35. Wi-Fi and 200 grams of e-opium please

I stood still in front of Bangkok’s largest shopping mall. Oh my Buddha. I’ll probably get lost within this consumers’ maze. It’s ok; getting lost is part of life. Ideally, I would remain a merely reachable minimalist. I rather remained a spectator who’s immune to meaningless distractions. But I also want to stay somewhat up-to-date. Participation to a certain level rules ok. And the ultimate way to do so is by using a smartphone. Even the biggest Technophobes and critics are on board nowadays. At home, in Bangkok, anywhere. Virtually everyone around me seemed to be plugged in. There I stood while I watched with my watch. Hey, someone has to represent the youth of the last century properly. The representation was because I lost my magic toy six weeks prior. It’s not the end of the world. Far from it. It took a while, but the urge to constantly grab the toy faded. Life without was pleasant. Clear, relaxing, serene. No need for an unnecessary panic-purchase. Hell no. Let me experience this weird transition time to the fullest. I wanted to appreciate the smartphone-free existence as long as it lasts. Times change quickly after all. Very quickly. Perhaps a bit too quick for my liking. 

I passed hundreds of identical phone stores. It’s hard to see the forest for the trees with so many brands, specifications and flavors. I kept wandering in circles due to paralyzing choice-overload. What a total waste of time and energy. Damn, that’s exactly what I wanted to reduce with a smartphone. What? Yeah, really. Those versatile devices are quite handy. I learned that the hard way a few years before. At the time, I thought the wonder-gadget was too present in my life. All previous generations were able to manage without all that stuff. So I thought: so can I. Enthusiastically, I swapped the Galaxy for a Nokia. Very nostalgic, retro… and a few steps back. I tried to avoid the inevitable for half a year. Living the past in the present leads to nowhere. One day, I wondered why I was causing myself so much difficulty. Roadmaps, rolls of film, yellow pages, cassette players, cheques and all that kind of outdated rubbish are hopelessly obsolete. A lot of functionalities disappeared with a simple cell phone. Making pictures, planning train trips, navigating, listening to podcasts, watching TedTalks, checking exchange rates, online banking, synchronizing calendars, taking notes, e-mailing, booking accommodation, scanning QR codes, looking up information… Even the built-in flashlight is useful. All kinds of tasks became more time consuming, cumbersome and expensive without a trusted supercomputer. I succumbed in the end. I returned to the phone shop in utter defeat. My noble cause was a lost one.

A Thai salesman gave me a Swiss army knife of the 21st century. Awesome. What a relief. I was so happy with this compact all-rounder! No stress at all, far from it. From now on, I could walk past the few (virus-infected) internet cafes that remain in business. No more hourly rates, blocked mail accounts, missed appointments or outdated information. Lovely. Plus I’ll be spared of mental glances or dismissive jokes. Others often thought that I was fooling around. Err, no. I really don’t have a mobile phone. The facial expressions of my fellow Millennials said it all. Disbelieve. Bewilderment. A total lack of understanding. They were amusing and revealing. We became so (mentally) dependent on computers and the internet so quickly. It’s simply unreal. As a former game junkie, I watched the digital takeover of mankind with suspicion. I was fed up with all of it. All I wanted was to let it all go. But putting all the blame on technology ain’t fair. My e-abstinence made it painfully clear that smartphones are mere tools. Excess is overkill. It’s all about the implementation. How you use them makes all the difference. Constructive or impulsive. Balanced or unrestrained. Sensible or foolish. It’s true. I’ve seen the light after this smart-detox. This time, I’m not going to impose myself a half-hearted monks’ existence. I’ll combine the best of both worlds instead. I’ll dose the usage of smartphones with great discipline and control. I’ll make use of the real added value of technology. I’ll mostly turn mobile data off. I’ll resist the neurotic click-and-scroll urge. A crystal clear plan was in my head. Now let’s make it happen.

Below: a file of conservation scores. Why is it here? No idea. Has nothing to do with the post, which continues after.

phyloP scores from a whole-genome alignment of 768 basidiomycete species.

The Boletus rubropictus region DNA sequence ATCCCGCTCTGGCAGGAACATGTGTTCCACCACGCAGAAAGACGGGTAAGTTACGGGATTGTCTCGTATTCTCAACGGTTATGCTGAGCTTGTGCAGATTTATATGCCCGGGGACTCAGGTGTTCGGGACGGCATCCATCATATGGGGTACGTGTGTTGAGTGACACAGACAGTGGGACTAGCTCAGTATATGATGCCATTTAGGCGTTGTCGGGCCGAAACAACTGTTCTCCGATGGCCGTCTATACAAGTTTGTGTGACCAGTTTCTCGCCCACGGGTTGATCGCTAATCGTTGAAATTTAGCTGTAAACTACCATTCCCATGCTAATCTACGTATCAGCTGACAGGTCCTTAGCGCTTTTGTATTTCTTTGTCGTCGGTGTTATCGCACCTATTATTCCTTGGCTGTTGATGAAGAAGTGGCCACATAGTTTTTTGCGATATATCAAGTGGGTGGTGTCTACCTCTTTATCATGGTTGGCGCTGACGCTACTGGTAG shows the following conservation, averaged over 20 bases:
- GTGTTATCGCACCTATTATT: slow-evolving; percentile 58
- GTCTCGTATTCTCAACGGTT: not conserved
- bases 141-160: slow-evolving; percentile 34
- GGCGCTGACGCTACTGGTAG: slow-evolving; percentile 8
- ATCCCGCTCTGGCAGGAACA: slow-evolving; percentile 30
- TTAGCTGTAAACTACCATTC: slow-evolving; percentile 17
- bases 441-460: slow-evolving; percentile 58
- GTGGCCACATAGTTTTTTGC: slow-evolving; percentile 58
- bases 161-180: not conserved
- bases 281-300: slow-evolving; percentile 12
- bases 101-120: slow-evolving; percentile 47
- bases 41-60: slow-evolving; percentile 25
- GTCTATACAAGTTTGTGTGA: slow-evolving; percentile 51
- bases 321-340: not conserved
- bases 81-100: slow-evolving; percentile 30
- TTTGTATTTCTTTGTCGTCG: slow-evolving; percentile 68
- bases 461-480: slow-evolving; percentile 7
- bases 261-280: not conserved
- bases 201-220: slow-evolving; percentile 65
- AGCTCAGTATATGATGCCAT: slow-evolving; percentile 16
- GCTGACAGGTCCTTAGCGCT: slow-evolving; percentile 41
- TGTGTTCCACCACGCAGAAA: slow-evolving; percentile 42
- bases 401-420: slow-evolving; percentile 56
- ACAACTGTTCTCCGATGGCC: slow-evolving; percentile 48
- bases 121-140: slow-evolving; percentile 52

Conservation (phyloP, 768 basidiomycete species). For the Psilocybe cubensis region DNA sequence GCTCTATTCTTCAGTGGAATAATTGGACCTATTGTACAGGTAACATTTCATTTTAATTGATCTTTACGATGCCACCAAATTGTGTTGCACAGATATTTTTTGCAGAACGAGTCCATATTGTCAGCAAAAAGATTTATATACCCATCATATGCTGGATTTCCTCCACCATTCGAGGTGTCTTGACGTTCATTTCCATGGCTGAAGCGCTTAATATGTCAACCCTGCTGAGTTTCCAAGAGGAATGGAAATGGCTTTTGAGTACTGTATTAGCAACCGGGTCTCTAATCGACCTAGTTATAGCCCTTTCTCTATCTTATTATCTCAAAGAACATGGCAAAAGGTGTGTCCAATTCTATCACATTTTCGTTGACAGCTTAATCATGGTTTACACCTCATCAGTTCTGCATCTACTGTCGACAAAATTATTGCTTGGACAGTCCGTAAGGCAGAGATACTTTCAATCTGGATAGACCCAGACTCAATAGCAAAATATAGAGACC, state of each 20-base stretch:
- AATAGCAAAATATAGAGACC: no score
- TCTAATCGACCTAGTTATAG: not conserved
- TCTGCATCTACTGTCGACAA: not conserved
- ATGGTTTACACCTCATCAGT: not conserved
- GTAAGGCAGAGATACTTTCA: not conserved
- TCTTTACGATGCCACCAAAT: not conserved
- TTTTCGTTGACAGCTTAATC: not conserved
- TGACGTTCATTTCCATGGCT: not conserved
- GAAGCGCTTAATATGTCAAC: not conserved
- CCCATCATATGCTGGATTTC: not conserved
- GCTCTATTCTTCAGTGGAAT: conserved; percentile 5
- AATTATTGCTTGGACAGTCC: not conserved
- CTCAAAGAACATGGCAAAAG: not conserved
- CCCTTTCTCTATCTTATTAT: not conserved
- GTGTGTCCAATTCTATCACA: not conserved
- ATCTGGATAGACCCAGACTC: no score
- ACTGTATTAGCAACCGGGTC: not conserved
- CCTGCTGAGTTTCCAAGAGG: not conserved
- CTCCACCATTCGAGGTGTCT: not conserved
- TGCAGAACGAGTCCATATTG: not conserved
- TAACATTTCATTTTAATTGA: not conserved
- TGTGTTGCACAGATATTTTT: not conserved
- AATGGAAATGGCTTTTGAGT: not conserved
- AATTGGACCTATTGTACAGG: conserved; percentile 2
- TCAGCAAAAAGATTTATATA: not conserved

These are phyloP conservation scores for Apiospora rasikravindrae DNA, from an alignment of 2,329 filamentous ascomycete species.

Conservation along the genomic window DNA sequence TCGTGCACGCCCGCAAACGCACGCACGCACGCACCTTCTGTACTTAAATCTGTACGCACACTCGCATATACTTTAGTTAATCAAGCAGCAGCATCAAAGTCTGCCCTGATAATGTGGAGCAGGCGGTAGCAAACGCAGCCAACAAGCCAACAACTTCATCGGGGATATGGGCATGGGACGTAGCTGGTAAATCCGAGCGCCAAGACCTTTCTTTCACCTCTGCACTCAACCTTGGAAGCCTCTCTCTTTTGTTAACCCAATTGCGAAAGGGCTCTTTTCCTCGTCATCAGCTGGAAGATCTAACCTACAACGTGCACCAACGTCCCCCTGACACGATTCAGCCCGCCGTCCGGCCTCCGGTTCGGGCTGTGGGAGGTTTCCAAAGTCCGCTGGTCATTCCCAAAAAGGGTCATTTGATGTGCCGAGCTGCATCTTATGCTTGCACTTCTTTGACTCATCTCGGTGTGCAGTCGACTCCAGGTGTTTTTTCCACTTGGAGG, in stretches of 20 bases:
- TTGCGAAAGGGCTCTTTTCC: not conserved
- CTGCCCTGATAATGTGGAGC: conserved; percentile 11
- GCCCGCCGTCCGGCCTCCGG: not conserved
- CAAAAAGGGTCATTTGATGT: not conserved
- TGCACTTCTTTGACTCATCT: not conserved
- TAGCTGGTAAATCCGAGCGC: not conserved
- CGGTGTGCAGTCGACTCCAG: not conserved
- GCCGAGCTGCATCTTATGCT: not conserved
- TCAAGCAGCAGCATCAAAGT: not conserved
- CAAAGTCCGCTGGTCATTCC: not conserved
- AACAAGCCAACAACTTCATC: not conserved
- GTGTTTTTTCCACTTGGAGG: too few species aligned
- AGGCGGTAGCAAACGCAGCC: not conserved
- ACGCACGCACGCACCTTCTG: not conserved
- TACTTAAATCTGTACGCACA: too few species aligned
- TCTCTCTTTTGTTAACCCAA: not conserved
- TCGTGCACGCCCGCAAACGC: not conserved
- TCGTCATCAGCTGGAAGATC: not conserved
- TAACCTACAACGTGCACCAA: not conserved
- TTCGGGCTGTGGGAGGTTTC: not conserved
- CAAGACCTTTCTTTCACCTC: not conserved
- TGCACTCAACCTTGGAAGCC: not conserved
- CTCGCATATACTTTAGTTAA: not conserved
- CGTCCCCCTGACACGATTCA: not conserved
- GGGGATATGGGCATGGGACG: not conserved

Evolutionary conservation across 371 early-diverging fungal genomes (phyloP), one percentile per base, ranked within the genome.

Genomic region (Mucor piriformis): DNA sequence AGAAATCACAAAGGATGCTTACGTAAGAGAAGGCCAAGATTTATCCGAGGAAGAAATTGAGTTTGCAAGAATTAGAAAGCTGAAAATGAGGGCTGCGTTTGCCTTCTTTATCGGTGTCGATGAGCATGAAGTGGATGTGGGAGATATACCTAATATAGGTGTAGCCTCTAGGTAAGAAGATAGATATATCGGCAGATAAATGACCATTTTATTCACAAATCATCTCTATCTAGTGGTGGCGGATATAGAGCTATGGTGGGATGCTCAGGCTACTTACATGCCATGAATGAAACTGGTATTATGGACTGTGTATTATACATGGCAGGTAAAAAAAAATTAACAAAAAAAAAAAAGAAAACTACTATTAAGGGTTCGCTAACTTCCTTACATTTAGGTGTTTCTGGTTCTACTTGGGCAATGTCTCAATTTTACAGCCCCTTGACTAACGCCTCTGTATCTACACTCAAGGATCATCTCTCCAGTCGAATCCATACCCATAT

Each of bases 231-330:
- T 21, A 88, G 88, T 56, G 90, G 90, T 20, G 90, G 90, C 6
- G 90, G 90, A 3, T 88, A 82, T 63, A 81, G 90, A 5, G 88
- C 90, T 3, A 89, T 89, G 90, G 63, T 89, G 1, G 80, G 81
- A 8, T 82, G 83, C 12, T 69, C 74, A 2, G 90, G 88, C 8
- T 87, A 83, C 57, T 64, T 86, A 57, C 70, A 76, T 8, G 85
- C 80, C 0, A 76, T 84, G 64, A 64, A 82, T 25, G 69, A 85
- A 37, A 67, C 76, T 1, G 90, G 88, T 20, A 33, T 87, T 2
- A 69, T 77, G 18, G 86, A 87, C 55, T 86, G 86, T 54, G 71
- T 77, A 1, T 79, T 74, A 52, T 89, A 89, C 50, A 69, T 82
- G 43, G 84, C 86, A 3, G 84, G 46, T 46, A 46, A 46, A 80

I unpacked my gift once I got back at the hostel. It was ready to use in no time. So I did passionately. I scrolled and tapped as never before. I quietly returned to the Wi-Fi monastery without any notice. Congratulations. You’re fully in line with modernity once again. Far out ay. Now I can lose myself as in the old days. Bring on the attention-guzzling idiocy. The gradual dumbing down is straight in the face and yet so subtle. That’s quite an achievement in itself. Oh well. All payphones are disappearing. The tight lockdown of the Matrix is only a matter of time. So be it. I’ve seen enough of this planet. I’m glad a new world awaits me. Numb the boredom, conceal the senselessness, reinforce the regularity, be alone together and finalize the occupational therapy. Err… no thanks. On second thought, I’ll give that confusing mass-madness a miss. Connecting consciously with connection is the aim. Everything is under control, for God knows how long. Now that’s the question as I hold this portable black hole…

Tools must remain tools; this choice rests in our hands.

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